The Desert Locust, which lives in Africa, the Arabian Peninsula and Hindustan, is a migratory locust species that can form large flocks that fly long distances. Science already knows that the purpose of the migration of these insects is genetically laid, but how they orient themselves in space during the flight has still remained a mystery. However, German scientists from the universities of Marburg and Würzburg managed to find an answer to this question.
“Behavioral experiments have shown that locusts perceive the angle of inclination of polarized light and thus orient themselves in flight,” explains one of the study authors, professor of neuroscience in Marburg Uwe Homberg. When the sun’s rays pass through the atmosphere, a pattern of polarized light appears in the sky that is not visible to the human eye. However, the locust perceives it and uses it as a guide. To find out, scientists measured the activity of insect nerve cells, detecting their response to light displayed on a virtual model of the sky.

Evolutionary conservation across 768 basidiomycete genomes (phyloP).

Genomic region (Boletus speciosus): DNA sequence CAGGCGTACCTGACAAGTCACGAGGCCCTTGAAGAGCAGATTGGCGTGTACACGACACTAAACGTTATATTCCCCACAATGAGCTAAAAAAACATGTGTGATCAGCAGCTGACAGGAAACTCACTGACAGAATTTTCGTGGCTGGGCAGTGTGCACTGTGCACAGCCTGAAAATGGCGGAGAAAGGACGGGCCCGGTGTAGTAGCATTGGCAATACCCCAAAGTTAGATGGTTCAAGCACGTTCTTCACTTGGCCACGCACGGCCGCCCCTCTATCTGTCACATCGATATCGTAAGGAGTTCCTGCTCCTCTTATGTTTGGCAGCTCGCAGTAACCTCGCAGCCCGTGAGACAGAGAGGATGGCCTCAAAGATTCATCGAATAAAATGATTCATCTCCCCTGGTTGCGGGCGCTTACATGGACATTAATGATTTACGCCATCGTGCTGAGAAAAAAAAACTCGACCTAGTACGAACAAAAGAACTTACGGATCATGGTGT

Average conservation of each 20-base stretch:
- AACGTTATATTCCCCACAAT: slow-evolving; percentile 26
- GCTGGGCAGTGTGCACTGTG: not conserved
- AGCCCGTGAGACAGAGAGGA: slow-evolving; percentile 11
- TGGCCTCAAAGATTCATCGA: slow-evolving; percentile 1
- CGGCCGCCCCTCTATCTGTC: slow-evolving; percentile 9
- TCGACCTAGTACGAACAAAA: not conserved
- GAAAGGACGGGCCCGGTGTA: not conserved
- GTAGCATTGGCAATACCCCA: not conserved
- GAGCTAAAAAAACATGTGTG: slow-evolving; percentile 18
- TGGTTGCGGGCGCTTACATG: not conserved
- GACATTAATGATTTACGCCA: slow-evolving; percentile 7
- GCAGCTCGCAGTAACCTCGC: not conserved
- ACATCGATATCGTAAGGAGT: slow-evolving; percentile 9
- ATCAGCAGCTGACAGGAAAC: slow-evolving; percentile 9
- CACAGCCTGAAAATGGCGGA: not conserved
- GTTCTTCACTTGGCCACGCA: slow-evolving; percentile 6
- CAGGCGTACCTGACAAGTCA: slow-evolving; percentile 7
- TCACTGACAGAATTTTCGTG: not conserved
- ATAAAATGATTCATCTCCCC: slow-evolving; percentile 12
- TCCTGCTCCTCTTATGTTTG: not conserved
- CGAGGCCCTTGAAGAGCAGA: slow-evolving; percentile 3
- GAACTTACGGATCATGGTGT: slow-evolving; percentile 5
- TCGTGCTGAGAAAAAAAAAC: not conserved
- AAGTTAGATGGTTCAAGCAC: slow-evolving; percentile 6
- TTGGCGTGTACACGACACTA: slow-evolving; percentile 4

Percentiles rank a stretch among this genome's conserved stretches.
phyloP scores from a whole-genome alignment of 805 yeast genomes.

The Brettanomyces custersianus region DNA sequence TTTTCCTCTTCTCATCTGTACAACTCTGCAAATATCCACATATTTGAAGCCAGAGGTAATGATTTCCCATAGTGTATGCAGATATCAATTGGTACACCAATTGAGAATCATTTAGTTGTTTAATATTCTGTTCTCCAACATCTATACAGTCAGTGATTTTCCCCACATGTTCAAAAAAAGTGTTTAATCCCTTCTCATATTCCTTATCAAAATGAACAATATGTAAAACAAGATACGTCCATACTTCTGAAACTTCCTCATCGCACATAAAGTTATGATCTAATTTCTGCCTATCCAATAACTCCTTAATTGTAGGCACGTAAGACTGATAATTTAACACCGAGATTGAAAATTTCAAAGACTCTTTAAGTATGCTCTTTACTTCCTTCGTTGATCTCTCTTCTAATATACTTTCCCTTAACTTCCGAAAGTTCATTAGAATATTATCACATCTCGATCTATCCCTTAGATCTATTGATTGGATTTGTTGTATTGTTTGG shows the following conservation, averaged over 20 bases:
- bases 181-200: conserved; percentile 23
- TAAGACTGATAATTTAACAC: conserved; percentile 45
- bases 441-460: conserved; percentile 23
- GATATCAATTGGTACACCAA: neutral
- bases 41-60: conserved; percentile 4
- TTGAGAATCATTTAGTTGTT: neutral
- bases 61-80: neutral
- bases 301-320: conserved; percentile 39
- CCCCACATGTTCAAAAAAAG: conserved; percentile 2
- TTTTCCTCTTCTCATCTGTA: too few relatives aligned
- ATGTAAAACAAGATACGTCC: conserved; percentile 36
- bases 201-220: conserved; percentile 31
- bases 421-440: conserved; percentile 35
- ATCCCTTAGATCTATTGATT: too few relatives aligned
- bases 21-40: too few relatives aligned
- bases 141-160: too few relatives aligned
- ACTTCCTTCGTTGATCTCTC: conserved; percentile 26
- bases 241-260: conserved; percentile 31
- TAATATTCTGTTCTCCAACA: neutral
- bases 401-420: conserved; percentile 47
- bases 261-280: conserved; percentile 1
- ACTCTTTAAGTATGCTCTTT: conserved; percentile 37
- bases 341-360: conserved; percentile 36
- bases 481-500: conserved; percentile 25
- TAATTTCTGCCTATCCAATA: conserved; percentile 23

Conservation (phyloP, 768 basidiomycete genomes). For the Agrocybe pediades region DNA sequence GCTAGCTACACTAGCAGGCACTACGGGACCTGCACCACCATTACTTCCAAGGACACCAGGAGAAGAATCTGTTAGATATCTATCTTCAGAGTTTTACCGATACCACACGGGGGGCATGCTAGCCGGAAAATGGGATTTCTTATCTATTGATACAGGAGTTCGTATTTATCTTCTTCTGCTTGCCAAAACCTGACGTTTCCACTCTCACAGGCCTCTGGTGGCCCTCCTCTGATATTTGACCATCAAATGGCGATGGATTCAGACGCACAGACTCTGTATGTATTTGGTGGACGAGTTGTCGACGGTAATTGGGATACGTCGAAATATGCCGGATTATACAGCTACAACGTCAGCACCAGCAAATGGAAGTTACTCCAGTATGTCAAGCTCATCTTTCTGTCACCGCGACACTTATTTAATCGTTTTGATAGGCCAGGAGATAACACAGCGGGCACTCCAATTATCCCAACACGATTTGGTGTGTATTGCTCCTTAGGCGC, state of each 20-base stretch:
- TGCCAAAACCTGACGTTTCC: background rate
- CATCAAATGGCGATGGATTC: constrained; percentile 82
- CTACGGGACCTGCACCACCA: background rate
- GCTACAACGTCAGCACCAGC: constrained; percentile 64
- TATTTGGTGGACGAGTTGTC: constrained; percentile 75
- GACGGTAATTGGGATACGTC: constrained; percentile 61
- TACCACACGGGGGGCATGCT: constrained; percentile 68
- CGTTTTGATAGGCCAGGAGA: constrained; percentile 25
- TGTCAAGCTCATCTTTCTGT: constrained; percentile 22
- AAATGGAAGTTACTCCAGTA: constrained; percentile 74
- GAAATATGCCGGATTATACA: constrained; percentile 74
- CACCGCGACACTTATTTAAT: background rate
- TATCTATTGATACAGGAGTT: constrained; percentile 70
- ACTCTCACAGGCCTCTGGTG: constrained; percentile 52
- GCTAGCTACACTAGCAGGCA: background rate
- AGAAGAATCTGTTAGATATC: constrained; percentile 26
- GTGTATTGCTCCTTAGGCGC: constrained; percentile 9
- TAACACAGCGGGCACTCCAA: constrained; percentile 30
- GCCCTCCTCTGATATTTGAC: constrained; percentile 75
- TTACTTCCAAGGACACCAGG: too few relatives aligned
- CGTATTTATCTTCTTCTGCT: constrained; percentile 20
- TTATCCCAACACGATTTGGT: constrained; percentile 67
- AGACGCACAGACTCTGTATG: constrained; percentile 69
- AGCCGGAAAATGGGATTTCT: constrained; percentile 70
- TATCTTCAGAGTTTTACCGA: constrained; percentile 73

According to the study authors, the various patterns of polarized light that occur at a particular position of the sun are “encoded” in the central body of the locust brain. That is, in fact, insects have a neural representation of the sky, and in flight, the real picture is compared with this “internal compass”, which at the same time works at 360 degrees – locusts do not need to look directly at the sun to orient themselves.